Introduction

The time period of what has come to be called The Middle Ages is long, spaning roughly 1100 years from fifth to the sixteenth centuries. By the fifth century AD, the Roman Empire was divided into eastern and western sections. The west included what are now countries of Europe and the east was located mostly in the Balkan peninsula, with Constantinople as its capital. Founded as a capital in 330 AD, Constantinople became the home base of Constantine, who, once there, Christianized the Roman empire. He reigned over what would be dubbed by his enemies as the Byzantine Empire, or, later, as Byzantium.

Under Constantine's rule monks and clerics became highly influential. Notable among them was Bishop Nemesius, who wrote a text presenting the medical theories and practices of Hippocrates and Galen. Nemesius elaborated on these earlier theories by combining them with medieval Christian theology. He thought, for instance, that man had an incorporeal soul that permeated his body. He argued against Galen's theory that the brain was the site for reason and memory and substituted for it the theory that reason and memory were located in the etherial ventricles—a move that made Galen's ventricular theory more compatible with religious beliefs that favored the spiritual over the corporal.

Rhetoric, too, was recreated to fit the ideology and tenets of the newly developing Eastern Greek Orthodox traditions. Writings on oratory shifted from attention to elements of the persuasive genre used to win arguments in the political arena to elements of sermons delivered in a religious context.

In the western part of the Roman Empire, in places that are now northern Italy, England, Germany, and France, much of the philosohy and medicine of the classical Greek and Roman period was lost. These western territories were located in what has been called the Latin West to distinguish it from the Greek East. Some of medical practices involved the use of basic Hippocratic and Galenic medical techniques such as bleeding and uroscopy (examining the color and clarity of urine to diagnose disease) but many of the intricacies and theories of ancient philosophy, medicine, and education were replaced by theories and practices drawn from meterology, astrology and religion.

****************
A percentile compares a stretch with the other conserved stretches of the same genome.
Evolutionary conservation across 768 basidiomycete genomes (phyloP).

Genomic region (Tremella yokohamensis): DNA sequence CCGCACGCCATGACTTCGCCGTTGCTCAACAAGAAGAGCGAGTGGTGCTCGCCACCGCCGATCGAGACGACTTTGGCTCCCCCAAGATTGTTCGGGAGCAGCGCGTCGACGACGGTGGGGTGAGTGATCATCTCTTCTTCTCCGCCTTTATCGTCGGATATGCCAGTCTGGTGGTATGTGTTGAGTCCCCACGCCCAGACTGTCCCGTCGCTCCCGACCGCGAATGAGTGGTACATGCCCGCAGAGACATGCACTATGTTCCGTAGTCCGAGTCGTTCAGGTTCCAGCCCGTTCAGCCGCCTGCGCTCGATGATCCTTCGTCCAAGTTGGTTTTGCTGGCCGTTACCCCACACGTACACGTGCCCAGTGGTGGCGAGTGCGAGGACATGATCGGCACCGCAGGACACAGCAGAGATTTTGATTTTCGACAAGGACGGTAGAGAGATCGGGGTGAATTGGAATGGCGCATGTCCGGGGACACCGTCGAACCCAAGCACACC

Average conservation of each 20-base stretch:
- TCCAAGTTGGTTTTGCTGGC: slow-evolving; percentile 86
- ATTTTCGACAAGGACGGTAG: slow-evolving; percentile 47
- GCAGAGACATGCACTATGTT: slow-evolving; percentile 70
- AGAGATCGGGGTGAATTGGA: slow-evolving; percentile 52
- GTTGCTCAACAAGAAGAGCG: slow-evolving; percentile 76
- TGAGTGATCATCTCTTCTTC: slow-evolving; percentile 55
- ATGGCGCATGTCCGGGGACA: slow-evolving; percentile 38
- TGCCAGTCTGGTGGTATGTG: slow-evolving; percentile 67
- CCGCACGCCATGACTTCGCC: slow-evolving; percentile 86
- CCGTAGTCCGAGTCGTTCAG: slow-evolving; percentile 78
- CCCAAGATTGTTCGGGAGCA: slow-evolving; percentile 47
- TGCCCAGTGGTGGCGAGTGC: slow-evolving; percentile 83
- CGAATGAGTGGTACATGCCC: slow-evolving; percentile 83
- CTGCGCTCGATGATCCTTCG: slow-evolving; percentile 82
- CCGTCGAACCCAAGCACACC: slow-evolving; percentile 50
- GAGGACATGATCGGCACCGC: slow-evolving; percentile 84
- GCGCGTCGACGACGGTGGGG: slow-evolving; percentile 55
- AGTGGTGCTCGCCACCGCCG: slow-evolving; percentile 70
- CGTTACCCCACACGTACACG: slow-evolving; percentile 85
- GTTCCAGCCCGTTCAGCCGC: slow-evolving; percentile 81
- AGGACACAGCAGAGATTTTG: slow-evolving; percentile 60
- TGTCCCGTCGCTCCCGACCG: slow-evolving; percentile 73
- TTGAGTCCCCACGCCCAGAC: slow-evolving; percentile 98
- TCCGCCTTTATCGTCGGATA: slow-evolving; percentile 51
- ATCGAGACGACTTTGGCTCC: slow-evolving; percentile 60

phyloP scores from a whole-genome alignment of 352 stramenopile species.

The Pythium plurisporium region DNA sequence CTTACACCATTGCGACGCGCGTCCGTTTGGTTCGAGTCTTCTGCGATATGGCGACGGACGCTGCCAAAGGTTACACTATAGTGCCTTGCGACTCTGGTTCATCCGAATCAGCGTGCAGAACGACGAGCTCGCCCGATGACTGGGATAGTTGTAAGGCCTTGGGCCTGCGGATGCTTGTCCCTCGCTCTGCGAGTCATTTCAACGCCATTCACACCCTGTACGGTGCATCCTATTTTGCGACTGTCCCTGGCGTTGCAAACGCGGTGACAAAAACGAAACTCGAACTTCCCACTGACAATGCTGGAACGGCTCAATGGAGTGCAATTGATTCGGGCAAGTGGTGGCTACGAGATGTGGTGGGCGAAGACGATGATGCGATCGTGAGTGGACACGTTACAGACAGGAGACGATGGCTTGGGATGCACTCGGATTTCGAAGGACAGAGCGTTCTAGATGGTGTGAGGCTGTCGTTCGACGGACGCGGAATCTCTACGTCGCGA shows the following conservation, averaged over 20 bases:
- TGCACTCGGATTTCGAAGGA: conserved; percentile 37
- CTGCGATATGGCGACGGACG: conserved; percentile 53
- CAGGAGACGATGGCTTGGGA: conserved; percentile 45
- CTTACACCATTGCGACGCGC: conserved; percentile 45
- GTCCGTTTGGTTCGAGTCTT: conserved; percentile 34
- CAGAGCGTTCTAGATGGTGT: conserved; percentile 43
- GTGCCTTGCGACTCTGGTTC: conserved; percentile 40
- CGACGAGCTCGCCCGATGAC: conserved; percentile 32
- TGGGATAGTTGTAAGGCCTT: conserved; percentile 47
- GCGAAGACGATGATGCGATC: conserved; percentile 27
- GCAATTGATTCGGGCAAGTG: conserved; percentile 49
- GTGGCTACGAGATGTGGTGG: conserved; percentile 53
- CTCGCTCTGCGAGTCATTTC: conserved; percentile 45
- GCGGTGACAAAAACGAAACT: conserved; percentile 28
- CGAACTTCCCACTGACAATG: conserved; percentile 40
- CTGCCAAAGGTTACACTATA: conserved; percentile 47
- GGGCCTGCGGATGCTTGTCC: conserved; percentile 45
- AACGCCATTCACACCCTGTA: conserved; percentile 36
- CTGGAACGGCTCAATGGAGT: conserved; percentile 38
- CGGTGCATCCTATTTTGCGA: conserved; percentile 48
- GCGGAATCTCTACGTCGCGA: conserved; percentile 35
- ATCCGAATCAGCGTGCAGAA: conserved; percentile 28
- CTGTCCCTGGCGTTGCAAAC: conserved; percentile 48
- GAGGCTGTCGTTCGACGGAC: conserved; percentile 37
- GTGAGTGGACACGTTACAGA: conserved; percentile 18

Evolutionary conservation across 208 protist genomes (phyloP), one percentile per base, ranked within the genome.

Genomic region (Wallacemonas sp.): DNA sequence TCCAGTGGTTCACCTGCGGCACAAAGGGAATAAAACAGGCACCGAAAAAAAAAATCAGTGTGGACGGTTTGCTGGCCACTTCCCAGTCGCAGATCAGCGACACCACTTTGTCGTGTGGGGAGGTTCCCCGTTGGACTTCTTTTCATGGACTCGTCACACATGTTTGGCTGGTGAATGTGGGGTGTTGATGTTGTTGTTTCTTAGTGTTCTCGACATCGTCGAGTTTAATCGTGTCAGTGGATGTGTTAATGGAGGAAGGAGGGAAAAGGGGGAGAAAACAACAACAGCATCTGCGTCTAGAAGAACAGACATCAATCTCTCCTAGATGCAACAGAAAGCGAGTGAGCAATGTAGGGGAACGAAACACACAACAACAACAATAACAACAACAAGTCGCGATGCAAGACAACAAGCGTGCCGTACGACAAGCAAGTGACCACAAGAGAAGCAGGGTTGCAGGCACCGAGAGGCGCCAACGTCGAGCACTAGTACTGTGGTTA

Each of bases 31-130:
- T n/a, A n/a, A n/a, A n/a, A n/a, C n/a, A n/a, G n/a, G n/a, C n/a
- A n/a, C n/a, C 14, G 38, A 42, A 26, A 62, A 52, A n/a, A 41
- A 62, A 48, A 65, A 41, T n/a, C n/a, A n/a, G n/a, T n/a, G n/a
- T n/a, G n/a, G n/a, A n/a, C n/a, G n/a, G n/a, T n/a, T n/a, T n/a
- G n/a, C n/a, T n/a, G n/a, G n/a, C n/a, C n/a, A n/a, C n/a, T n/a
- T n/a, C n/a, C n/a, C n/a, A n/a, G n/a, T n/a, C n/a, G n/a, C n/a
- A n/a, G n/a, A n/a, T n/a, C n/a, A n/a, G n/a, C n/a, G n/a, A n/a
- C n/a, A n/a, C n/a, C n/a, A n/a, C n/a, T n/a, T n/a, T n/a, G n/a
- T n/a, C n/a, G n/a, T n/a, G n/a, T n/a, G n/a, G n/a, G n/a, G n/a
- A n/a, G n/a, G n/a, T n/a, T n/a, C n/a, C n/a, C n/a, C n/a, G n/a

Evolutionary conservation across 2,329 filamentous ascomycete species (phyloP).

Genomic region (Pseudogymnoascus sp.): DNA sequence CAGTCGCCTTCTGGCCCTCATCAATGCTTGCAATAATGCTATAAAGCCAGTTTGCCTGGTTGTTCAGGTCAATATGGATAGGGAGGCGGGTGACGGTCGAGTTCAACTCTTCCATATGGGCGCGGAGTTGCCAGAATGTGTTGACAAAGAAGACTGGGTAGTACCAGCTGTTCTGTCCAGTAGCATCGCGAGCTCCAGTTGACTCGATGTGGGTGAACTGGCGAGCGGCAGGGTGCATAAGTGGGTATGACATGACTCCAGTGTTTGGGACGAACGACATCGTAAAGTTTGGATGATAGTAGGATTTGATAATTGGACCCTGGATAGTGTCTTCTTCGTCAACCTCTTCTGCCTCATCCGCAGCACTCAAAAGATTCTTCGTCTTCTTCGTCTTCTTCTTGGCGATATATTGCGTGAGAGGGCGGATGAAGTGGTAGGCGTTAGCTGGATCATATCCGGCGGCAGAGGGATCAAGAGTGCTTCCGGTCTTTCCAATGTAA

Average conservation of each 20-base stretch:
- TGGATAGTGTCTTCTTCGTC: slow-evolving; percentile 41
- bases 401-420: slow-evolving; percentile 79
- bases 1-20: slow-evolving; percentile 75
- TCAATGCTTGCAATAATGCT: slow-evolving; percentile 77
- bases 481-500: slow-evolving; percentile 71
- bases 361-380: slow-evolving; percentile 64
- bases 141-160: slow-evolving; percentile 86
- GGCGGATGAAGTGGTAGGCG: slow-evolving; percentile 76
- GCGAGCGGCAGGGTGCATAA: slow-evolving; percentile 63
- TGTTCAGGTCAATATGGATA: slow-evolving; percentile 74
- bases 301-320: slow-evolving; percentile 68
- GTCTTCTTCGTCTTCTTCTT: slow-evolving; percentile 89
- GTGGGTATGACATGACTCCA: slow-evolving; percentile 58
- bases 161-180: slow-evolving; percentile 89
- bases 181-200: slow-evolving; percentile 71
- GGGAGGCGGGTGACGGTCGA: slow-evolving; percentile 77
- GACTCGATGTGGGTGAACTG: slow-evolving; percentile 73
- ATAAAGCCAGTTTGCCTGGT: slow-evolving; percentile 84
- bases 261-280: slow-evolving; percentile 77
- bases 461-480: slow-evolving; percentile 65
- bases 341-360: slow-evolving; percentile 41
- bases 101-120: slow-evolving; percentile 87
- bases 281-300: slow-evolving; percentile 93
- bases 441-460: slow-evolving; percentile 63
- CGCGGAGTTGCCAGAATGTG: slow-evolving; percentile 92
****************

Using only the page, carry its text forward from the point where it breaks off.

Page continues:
There were a number of factors that led to the discontinuity in philosophy and practice of medicine and rhetoric between Medieval Greek East and Latin West. The primary reason for the discontinuity was the ineffectiveness or preoccupations of kingdoms in Europe. European countries in this period were often at war with one another. The rulers of the small kingdoms focused on warfare rather than medical practices of public health. War also disrupted trade and travel became more dangerous, reducing communication beween the East and West. Specialized training in medicine was virtually abandoned in the Latin West in the early medieval period, and copies of ancient books on philosophy, rhetoric, medicine and educaton were lost or unavailable.

Later in the medieval period, the eastern and western parts of Roman empire began to compete with one another over church tradition and power. In 1054 the two blocks of the Roman Empire declared themselves separate. In 1204, during the crusades against the Muslims, the Western block sacked the city of Constantinople driving a final wedge between the two factions. Nonetheless, the two parts of the former Roman Empire had many affinities. Both had strong religious traditions following the edicts laid down by the prophets and apostles of Christianity. Both worked to reconcile the classical rational philosophies of Aristotle and Hippocrates with the religious teachings of the church fathers. And each had powerful mystics and saints to appeal to for medical cures and were served important political and educational leadership roles.

Meanwhile a new religion was being formed, one based on the teachings of Mohammad. Major areas for its development were the middle east, western and southern Asia, and North Africa. By 1000 AD the Islamic Empire had located its capital city in Baghdad and had established Arabic as the main language of learning and of religious observance. Arabic was spoken in countries reaching from Spain to India. Most Arabic writers were Muslims. Others, like Maimonides, were Jews writing in Arabic.

This review of medieval times will present events having to do with medieval theories and practices in the areas of (1) medicine, (2) rhetoric, (3) disability and (4) education/rehabilition. The events will be described separately for three areas of the medieval world: the Greek East, the Latin West, and the Arabic Mideast.